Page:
At each cache-processor clock time (except as noted below), the holding flip-flops 38 will take on a new set count value. The set count values can range from having the values of 00, 01, 10, 11, corresponding to selecting the cache sets 0 through 3, respectively. The new set count values to be held in the flip flops 38, are derived from the mask matrix unit 34, but will include only the on-line sets, and will not include the off-line sets.
The masking matrix unit 34 monitors the four maintenance enable switch lines 37 of FIG. 3. The switch state indicates the level of cache operation at any given time. Thus, if all the switches are "on" then the cache is operating at full strength and all four sets of the cache module are in useful operation. If some other combination of switching levels are present, then the cache module is operating on some degraded level. It may be noted generally, that all 16 possible states of the four enable switch lines 37 must be considered in the equation.
The masking matrix unit 34 also receives the incoming count values from the random set counter 31. From this particular value received and with consideration of the switching state provided by the switch lines 37, the mask matrix unit 34 then generates a new set count value. This new "set count value" will assure the highest possible cache efficiency at the current cache operational level. That is to say, it will maximize the usage of all of the current "on-line" cache sets.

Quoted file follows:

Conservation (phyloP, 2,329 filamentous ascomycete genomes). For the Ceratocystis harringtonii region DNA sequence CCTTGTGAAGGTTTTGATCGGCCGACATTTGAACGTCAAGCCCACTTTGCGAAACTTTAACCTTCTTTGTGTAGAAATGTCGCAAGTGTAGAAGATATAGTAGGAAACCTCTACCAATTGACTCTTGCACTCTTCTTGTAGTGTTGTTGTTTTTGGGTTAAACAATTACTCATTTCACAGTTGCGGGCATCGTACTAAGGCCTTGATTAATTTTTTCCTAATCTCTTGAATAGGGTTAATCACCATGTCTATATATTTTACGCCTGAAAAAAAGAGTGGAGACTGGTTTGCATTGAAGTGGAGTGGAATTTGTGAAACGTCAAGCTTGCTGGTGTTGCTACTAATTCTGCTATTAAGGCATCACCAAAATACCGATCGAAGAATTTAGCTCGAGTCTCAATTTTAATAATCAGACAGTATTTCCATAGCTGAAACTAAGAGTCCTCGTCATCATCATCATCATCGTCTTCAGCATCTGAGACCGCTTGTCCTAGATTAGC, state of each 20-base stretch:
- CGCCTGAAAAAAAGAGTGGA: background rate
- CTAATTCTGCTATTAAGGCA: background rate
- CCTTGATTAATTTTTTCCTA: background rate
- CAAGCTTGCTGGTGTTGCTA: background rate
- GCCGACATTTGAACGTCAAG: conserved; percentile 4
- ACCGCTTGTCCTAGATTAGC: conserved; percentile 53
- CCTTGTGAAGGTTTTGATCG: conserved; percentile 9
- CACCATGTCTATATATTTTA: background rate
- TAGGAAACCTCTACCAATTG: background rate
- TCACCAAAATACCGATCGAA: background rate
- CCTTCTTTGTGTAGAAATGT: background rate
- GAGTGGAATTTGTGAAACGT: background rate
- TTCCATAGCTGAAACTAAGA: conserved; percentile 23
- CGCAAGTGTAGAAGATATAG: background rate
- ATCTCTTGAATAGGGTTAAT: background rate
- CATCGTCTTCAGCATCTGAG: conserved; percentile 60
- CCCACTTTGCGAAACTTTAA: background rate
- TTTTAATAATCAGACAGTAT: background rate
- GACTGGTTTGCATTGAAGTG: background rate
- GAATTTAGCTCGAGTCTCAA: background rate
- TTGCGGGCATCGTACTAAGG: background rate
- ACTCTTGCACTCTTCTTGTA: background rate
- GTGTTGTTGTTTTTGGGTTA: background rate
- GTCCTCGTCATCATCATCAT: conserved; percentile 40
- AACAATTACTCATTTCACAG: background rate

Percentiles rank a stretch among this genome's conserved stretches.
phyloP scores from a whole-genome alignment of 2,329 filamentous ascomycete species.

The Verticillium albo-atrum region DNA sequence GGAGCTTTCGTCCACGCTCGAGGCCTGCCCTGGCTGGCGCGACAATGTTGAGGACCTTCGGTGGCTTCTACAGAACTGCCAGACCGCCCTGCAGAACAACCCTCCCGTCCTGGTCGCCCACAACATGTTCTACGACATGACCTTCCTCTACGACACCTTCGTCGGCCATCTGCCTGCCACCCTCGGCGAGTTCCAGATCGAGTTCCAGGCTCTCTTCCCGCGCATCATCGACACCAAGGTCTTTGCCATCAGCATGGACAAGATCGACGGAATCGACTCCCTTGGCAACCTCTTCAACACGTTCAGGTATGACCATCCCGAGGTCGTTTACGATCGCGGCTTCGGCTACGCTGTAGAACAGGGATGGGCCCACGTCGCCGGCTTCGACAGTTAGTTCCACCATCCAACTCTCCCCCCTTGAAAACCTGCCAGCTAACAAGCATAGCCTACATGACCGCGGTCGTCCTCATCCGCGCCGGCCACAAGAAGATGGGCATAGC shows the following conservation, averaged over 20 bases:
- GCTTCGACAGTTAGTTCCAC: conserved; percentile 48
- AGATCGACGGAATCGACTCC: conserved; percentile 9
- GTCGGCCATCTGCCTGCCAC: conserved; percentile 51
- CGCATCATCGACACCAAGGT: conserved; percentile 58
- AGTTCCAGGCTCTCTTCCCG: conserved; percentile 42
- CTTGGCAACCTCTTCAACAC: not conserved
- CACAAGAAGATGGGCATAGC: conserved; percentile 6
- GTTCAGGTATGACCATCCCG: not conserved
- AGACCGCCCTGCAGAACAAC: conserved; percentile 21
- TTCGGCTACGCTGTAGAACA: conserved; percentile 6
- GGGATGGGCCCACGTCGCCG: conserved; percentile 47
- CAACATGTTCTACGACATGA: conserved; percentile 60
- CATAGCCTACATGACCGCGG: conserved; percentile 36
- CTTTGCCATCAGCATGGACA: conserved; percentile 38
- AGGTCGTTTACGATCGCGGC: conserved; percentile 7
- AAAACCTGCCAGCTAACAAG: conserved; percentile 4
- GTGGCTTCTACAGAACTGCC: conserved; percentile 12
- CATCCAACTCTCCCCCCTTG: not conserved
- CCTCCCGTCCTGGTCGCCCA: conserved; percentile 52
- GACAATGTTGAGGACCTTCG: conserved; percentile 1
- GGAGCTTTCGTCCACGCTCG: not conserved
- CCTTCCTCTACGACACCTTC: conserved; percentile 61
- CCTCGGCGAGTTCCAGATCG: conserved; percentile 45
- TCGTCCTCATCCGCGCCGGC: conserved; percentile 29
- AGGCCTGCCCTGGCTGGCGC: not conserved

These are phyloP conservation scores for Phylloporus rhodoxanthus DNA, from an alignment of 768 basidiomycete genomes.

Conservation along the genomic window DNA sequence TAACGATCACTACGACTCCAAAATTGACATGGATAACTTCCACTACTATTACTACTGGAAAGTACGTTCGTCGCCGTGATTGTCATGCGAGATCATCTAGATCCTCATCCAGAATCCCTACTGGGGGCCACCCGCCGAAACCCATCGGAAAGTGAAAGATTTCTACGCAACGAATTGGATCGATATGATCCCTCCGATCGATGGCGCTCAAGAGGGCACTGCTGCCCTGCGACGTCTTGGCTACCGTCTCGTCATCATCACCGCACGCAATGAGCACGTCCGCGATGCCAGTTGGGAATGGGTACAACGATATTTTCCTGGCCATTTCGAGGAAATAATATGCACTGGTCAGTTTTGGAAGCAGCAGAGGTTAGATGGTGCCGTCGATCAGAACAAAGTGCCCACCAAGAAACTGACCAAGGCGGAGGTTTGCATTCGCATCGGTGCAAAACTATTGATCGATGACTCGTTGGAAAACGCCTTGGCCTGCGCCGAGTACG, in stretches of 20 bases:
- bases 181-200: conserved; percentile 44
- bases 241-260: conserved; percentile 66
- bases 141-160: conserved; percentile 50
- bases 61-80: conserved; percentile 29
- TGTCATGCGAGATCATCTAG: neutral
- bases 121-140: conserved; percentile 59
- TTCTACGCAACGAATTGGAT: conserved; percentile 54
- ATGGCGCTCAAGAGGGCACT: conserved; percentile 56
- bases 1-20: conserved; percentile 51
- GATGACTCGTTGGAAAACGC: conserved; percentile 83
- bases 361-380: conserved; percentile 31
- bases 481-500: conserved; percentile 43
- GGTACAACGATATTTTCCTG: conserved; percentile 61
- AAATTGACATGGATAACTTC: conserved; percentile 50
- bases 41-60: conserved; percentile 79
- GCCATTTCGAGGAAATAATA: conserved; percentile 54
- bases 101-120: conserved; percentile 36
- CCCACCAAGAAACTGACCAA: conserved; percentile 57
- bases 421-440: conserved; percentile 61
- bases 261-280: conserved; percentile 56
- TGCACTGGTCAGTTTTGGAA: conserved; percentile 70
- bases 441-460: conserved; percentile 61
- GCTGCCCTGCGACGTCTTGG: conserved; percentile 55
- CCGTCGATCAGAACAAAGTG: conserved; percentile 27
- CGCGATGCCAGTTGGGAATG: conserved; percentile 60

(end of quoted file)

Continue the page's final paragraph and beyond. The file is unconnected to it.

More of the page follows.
The masking matrix unit 34 will be seen to produce 3 signals. Two of these are the "count bits", RXCNT (1, 0) which are copied into the two holding flip-flops 38 (RX1, RX0). The third signal on line 35 is called the "DONT LOAD" and this prevents the loading of the holding flip-flops 38 for certain particular conditions which will be described hereinafter.
For full list efficiency of the cache operations, that is to say, to achieve the highest possible hit rate for the processor, it is necessary to fill all of the cache sets equally. This is handled by means of a masking matrix algorithm. To fill all cache sets equally, this means that each of the sets gets filled as often as does any other one of the cache sets. The masking matrix algorithm is a random algorithm which implies that at any given moment, when a cache miss has occurred (that is to say, a fill operation has to be done) that the cache set-selection count has "equal probability" of being any one of the four possible set count values (00, 01, 10, 11).
Since the random counter 31 of FIGS. 2, 3 is most simply made by having it remain ignorant of the state of the enable switches on switch lines 37 (FIG. 3), the least expensive hardware adjustment is to pass the random count values through a simple, inexpensive masking mechanism. This is accomplished in the mask logic 33 of FIGS. 2, 3. The mask logic 33 provides a matrix organization which must still meet the high efficiency goal of filling all of the "on-line" cache sets equally while omitting the off-line cache sets. Thus, for example, if only three of the four possible sets are "on-line," then the algorithm must fill each one of the three active sets equally. The mask matrix adjusts the random count values in order to provide this possibility.